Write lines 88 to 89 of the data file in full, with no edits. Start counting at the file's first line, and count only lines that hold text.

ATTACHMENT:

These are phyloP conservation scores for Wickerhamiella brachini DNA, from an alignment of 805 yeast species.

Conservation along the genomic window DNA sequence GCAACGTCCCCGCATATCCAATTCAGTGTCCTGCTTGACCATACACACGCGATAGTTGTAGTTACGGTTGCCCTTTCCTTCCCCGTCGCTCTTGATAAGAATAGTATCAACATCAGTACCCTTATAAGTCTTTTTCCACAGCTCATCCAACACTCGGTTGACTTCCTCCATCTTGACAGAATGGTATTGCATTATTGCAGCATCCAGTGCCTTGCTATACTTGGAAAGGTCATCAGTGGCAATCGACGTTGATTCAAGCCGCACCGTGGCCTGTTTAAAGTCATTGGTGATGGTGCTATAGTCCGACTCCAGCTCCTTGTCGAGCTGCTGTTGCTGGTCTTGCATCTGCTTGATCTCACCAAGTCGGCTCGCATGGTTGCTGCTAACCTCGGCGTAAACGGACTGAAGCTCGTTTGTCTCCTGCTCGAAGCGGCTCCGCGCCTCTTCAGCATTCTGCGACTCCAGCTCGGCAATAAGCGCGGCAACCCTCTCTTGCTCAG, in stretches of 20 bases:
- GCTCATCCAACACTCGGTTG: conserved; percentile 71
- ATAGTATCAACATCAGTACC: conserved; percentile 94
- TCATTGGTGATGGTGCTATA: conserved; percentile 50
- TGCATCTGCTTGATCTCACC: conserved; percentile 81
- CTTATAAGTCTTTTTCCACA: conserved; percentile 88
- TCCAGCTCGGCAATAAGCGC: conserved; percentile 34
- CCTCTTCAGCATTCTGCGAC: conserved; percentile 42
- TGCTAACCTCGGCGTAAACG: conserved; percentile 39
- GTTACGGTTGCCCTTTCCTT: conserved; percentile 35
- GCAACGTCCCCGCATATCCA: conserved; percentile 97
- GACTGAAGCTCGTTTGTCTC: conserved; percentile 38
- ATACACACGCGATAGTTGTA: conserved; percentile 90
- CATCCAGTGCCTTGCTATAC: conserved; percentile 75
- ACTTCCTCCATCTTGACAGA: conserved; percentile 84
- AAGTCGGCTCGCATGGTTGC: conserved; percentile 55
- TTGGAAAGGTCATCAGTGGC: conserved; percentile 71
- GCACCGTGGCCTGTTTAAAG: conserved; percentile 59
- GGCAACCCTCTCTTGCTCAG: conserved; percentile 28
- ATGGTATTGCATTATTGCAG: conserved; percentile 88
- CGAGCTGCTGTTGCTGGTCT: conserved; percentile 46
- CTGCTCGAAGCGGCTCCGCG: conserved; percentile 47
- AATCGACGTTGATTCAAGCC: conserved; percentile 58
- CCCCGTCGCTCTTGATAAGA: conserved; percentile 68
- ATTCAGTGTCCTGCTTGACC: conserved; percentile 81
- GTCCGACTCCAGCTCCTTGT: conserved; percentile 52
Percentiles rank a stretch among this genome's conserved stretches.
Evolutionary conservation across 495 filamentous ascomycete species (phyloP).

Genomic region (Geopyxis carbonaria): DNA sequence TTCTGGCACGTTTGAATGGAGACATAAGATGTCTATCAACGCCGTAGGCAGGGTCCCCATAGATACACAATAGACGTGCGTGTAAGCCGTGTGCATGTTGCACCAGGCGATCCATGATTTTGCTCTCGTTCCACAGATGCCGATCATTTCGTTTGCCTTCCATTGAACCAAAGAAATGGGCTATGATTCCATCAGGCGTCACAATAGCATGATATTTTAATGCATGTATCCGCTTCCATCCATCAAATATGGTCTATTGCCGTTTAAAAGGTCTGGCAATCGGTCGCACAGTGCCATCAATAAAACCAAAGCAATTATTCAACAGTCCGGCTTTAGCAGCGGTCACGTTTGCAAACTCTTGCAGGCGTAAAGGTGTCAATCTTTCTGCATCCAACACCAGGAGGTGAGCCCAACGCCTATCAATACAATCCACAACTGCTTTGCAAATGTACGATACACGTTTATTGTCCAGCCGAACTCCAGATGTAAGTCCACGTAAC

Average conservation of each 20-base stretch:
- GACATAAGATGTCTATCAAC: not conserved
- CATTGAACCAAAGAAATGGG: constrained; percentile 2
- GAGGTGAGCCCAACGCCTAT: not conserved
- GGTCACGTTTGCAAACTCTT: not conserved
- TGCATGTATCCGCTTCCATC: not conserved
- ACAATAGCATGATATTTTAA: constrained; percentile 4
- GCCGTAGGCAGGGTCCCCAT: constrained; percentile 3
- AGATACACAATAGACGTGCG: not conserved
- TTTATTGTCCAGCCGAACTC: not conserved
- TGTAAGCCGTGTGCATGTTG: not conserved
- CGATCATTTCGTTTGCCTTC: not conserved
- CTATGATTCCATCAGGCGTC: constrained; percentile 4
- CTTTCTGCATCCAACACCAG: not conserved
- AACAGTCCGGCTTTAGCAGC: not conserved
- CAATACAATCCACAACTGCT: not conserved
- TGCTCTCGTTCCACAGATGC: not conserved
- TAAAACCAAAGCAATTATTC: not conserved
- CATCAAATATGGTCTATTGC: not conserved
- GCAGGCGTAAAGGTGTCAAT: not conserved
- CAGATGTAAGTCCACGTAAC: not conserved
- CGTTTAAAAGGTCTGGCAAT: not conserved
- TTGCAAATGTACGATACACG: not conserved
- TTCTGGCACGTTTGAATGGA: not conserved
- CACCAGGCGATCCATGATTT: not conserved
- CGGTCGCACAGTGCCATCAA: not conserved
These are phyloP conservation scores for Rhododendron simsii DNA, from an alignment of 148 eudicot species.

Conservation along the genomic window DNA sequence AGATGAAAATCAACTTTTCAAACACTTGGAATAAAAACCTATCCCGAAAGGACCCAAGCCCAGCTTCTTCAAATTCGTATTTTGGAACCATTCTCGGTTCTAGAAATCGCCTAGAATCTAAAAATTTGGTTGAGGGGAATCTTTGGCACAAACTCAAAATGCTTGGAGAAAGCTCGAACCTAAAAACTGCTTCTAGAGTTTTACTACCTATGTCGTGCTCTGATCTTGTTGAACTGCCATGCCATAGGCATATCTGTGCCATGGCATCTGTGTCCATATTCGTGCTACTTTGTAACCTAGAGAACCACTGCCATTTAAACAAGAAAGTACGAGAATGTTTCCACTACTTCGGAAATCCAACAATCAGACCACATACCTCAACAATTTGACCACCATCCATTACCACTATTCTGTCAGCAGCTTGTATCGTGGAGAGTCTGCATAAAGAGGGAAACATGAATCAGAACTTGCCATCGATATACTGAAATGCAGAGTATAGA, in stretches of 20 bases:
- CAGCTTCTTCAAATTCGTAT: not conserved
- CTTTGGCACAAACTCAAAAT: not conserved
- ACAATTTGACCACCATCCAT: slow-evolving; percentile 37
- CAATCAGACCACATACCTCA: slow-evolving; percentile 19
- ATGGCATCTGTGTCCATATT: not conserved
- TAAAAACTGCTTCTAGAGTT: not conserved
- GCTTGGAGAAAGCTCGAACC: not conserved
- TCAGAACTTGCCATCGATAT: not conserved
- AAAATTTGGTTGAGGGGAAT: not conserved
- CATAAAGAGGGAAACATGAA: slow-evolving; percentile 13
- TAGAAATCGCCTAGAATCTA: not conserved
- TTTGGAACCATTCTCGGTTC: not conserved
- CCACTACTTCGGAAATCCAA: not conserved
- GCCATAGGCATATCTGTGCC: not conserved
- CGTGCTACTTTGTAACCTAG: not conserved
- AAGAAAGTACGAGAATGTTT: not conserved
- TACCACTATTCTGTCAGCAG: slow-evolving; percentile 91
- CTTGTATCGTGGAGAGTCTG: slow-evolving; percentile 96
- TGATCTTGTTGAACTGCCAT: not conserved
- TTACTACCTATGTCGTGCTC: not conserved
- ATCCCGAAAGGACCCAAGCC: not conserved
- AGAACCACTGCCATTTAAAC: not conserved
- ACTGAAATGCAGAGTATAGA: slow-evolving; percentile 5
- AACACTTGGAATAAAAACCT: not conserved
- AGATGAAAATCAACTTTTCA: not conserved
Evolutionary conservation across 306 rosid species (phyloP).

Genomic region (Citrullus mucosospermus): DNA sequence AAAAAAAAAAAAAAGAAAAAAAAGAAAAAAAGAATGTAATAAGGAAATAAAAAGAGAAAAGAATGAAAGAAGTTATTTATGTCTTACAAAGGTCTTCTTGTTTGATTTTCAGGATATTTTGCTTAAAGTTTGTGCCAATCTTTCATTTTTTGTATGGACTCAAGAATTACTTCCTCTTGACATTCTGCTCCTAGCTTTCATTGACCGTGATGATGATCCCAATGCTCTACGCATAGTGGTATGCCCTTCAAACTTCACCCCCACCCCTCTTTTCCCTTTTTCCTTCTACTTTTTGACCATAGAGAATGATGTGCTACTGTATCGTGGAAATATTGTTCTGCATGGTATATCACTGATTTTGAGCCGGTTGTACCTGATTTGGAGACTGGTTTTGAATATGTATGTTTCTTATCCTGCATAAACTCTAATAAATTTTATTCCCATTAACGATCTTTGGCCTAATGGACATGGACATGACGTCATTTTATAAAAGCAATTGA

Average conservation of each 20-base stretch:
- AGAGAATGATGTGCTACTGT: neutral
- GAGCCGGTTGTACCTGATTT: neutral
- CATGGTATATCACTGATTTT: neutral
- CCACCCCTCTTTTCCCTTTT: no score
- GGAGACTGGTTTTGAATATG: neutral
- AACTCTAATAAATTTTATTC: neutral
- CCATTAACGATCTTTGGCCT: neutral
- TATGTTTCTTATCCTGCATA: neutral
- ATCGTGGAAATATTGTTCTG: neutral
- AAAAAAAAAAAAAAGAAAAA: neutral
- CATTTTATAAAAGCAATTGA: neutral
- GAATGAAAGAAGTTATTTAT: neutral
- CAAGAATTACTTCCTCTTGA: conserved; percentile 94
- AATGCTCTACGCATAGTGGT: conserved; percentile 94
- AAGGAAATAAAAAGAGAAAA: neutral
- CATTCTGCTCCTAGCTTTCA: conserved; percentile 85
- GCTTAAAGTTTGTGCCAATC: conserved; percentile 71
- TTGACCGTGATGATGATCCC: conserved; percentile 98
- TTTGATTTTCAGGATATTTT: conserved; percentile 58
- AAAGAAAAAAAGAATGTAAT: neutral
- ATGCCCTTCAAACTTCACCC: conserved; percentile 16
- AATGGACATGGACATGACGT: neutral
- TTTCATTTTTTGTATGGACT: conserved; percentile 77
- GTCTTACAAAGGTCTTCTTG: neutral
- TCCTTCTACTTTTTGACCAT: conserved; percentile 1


- GAGCCGGTTGTACCTGATTT: neutral
- CATGGTATATCACTGATTTT: neutral